Brooklyn Spar Company By The Red Hook WaterStories Team

In 1921, the Brooklyn Spar Company advertised in The Marine Journal that it sold wooden masts and posts for derricks and flag poles, which the company made at its waterfront facility at the foot of Columbia Street. In O.R. Pilat’s 1929 article, John J. Murphy, a 40-year veteran of the Brooklyn spar business, said that during World War […]

Tug Talk: Mariners’ Names for Red Hook

By The Red Hook WaterStories team Tug captains use landmarks (points on land visible from the water) to tell other mariners and the Coast Guard VTS (Vessel Traffic Service – the harbor equivalent of air traffic controllers) where they are.  This is not always as straightforward as it sounds, but it is proof that maritime […]

Another Chance – The Paul Robeson Theatre by Darlene Miller

I was so happy to learn recently that the Paul Robeson Theatre will hopefully be getting another chance to shine!  The 153 year old church-turned-theater nestled in the rich community of Fort Greene, Brooklyn has been approved by the Landmark Preservation Commission to be restored. I have been asking myself why hasn’t anyone (or group) […]

Overspreading on transit seats ca. 1850. Contentions on the Hamilton Avenue Ferry

By The Red Hook WaterStories team All was not peaceful on the new Hamilton Avenue Ferry.  People, particularly in the evening, were sprawling out across the benches, and extra deckhands were hired to keep the order. One of the directors suggested adding dividing armrests, but the Chief Engineer feared they would provoke ridicule. Overspreading to […]

Crown Heights Losing Some of its Spice by Arthur Mallett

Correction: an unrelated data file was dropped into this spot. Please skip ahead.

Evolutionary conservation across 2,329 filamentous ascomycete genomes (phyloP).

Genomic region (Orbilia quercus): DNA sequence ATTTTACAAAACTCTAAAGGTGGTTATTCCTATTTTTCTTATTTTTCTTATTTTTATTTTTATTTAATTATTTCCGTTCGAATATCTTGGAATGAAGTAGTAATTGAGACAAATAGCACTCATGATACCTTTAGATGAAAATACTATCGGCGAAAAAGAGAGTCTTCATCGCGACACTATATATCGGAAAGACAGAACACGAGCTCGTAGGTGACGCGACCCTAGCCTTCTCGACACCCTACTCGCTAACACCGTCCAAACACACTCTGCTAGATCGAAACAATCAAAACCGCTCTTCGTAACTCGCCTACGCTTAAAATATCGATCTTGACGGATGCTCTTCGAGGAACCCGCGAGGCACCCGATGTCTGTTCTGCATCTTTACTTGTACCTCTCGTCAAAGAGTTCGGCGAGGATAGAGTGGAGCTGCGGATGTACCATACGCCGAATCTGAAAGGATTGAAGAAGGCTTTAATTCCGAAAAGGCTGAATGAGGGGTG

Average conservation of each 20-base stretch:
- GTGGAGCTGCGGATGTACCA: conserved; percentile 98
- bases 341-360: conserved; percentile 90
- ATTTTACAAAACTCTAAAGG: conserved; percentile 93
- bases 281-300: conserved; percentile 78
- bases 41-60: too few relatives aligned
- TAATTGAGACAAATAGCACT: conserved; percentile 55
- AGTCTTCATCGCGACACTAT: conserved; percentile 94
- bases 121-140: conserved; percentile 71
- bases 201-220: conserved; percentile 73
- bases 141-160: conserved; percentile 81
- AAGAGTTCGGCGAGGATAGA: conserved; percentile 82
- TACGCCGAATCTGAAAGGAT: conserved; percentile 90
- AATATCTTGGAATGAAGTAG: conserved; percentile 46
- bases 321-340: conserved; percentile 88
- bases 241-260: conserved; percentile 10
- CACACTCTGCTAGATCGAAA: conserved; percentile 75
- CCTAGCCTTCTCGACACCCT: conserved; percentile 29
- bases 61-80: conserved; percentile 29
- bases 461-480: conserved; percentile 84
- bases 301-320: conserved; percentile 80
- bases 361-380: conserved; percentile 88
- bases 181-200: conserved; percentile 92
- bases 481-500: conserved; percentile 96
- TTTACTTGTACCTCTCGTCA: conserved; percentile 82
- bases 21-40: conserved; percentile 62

Developer Bruce Eichner’s Continuum Company and Joel Bergstein’s Lincoln Equities have partnered up for a deal to purchase a series of buildings from spice importers J. Golombeck Inc. and build a massive four-building residential complex The Real Deal reports. Abutting Prospect Park’s east side, the tract at the corner of Franklin Ave and Montgomery Street is comprised of […]

Red Hook History: Bars and Restaurants in the 1880s by Maryam Daghmoumi

The idea behind this Red Hook history blog is to get a snap shot view of the restaurants and bars in Red Hook, Brooklyn in the late 1800s according to the research done by Maggie Blanck. First I feel compelled to mention that there were 10 restaurants listed in the 1883 directory and 16 listed […]

Forgotten NY Tour of Sunset Park Sunday.

Sunset Park is a neighborhood in Brooklyn that has quite a buzz behind it right now.  It’s still relatively affordable and many have claimed that it’s going to be the next Williamsburg.  It’s definitely been marked as one of the up-and-coming hoods of this already very hip borough. It also has a very rich history. […]

A Visit to the NY Transit Museum.

We wouldn’t quite call the New York Transit Museum a hidden gem, even though it is located underground and there are usually very few crowds when we’ve visited in the past, but it certainly is a neighborhood treasure.  One of the most unique museums you’ll find in New York, the space presents the history of […]

Exploring Glass Bottle Beach by Arthur Mallet

In the dog days of summer, New Yorkers like to take advantage of the local beaches: Brighton Beach, Coney Island, and the Rockaways.  There’s one beach, however, that offers a unique attraction: Glass Bottle Beach and it’s vast treasures. Located in Dead Horse Bay across from Floyd Bennett Field, Glass Bottle Beach lives up to […]

Red Hook History Part 1 by Maryam Daghmoumi

Walking around Red Hook this past week felt like I was stepping through a worm hole, into a time when Red Hook would have been a busy, bustling port town and not just the sleepy little seaside community I have known for so long.  Maybe it was the hordes of sailors docked here for Fleet […]